For patients who have resided in or travelled to regions where invasive fungal infections such as histoplasmosis, coccidioidomycosis, or blastomycosis are endemic, the benefits and risks of SIMPONI treatment should be carefully considered before initiation of SIMPONI therapy. In at-risk patients treated with SIMPONI, an invasive fungal infection should be suspected if they develop a serious systemic illness. Diagnosis and administration of empiric antifungal therapy in these patients should be made in consultation with a physician with expertise in the care of patients with invasive fungal infections, if feasible.
There have been reports of tuberculosis in patients receiving SIMPONI. It should be noted that in the majority of these reports, tuberculosis was extrapulmonary presenting as either local or disseminated disease.
Before starting treatment with SIMPONI, all patients must be evaluated for both active and inactive (‘latent’) tuberculosis. This evaluation should include a detailed medical history with personal history of tuberculosis or possible previous contact with tuberculosis and previous and/or current immunosuppressive therapy. Appropriate screening tests, i.e. tuberculin skin or blood test and chest X-ray, should be performed in all patients (local recommendations may apply). It is recommended that the conduct of these tests should be recorded in the patient’s alert card. Prescribers are reminded of the risk of false negative tuberculin skin test results, especially in patients who are severely ill or immunocompromised.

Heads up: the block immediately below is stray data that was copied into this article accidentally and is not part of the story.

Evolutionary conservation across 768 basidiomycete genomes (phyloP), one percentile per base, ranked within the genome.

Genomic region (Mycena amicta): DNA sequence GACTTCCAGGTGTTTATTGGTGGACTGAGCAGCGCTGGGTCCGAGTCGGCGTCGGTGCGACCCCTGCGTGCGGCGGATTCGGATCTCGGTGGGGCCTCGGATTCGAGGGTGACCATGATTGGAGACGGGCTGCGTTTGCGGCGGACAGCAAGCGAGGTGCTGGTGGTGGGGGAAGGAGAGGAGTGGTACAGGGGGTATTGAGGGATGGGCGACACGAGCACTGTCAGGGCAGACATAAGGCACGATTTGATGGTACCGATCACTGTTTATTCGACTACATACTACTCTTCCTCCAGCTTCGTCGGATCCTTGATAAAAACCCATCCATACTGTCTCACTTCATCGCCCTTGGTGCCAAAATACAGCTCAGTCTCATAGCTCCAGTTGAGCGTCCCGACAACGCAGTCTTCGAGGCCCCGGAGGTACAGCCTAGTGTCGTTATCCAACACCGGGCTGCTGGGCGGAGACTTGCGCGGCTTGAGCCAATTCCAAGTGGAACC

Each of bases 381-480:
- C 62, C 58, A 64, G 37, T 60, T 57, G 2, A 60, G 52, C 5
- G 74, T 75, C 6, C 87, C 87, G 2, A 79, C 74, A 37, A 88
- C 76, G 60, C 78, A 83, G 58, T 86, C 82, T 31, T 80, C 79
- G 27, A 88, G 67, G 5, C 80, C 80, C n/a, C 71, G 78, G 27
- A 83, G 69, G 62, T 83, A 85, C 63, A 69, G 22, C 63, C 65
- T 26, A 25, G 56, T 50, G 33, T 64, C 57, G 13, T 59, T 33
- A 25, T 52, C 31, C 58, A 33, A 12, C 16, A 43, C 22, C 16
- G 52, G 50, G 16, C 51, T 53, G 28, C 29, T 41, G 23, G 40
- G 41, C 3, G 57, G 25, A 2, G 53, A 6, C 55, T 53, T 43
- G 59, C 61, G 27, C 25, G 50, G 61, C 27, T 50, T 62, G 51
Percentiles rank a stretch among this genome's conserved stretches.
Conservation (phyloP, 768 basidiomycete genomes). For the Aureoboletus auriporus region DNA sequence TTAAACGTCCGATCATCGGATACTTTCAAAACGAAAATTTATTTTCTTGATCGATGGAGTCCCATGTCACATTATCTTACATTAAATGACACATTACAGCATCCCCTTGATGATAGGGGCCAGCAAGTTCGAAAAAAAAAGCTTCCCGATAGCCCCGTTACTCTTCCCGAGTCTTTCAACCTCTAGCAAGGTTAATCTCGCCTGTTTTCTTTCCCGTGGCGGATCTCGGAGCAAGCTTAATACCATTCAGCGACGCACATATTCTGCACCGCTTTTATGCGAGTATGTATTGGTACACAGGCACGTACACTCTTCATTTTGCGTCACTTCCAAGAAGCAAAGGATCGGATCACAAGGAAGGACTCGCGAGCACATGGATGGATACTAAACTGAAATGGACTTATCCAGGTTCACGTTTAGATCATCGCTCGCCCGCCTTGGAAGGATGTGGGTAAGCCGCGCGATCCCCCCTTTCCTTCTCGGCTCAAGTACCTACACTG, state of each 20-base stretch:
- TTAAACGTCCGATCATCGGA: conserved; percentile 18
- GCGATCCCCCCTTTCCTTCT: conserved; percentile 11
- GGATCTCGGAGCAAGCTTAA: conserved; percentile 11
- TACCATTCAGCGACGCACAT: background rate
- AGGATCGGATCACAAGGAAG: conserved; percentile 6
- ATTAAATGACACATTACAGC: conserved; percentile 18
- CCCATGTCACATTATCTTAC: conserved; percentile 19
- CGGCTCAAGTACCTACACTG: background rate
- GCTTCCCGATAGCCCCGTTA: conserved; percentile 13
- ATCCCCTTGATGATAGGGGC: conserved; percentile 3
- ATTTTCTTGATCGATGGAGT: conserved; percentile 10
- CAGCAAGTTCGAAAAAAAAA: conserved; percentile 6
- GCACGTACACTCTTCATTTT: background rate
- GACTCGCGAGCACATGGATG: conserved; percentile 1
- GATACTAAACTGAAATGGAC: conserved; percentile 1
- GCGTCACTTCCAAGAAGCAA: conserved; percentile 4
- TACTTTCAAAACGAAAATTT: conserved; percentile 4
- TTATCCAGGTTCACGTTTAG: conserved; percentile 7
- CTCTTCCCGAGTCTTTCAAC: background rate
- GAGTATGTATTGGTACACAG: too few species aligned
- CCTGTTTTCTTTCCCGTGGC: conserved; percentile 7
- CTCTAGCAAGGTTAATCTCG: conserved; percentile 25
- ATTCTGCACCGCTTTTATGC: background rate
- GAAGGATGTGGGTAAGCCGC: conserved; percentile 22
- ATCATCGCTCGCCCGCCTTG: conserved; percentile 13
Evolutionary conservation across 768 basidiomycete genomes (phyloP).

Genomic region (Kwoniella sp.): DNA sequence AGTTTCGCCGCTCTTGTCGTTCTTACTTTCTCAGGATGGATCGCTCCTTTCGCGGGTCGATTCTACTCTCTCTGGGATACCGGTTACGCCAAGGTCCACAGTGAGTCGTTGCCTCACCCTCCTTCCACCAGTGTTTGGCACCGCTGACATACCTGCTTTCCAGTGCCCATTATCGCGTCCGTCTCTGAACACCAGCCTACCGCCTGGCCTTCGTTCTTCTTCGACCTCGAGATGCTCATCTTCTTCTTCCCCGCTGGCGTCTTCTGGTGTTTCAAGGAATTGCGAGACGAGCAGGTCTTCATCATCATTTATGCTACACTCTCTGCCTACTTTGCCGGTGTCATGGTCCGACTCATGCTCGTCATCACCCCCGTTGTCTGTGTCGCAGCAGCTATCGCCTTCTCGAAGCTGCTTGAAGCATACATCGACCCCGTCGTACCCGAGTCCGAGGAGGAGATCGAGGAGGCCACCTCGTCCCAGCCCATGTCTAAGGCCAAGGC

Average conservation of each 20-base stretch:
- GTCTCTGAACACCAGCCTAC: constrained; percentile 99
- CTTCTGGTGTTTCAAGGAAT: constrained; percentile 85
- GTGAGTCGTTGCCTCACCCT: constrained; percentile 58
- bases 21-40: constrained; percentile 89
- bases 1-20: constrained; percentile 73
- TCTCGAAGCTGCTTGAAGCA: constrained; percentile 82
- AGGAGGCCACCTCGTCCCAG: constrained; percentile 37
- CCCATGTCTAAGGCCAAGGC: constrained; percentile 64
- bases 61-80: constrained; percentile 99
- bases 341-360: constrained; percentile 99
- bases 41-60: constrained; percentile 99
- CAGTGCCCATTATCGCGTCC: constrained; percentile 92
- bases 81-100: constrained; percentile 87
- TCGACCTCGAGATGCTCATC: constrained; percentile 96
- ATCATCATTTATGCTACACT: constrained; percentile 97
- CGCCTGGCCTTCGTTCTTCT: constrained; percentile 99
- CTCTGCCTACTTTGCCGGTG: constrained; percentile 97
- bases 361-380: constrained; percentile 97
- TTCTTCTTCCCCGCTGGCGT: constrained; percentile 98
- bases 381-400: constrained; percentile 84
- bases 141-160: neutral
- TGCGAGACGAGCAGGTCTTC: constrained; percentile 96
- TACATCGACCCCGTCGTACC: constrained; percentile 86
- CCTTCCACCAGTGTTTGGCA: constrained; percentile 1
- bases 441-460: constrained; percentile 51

If active tuberculosis is diagnosed, SIMPONI therapy must not be initiated.
If latent tuberculosis is suspected, a physician with expertise in the treatment of tuberculosis should be consulted. In all situations described below, the benefit/risk balance of SIMPONI therapy should be very carefully considered.
If inactive (‘latent’) tuberculosis is diagnosed, treatment for latent tuberculosis must be started with anti-tuberculosis therapy before the initiation of SIMPONI, and in accordance with local recommendations.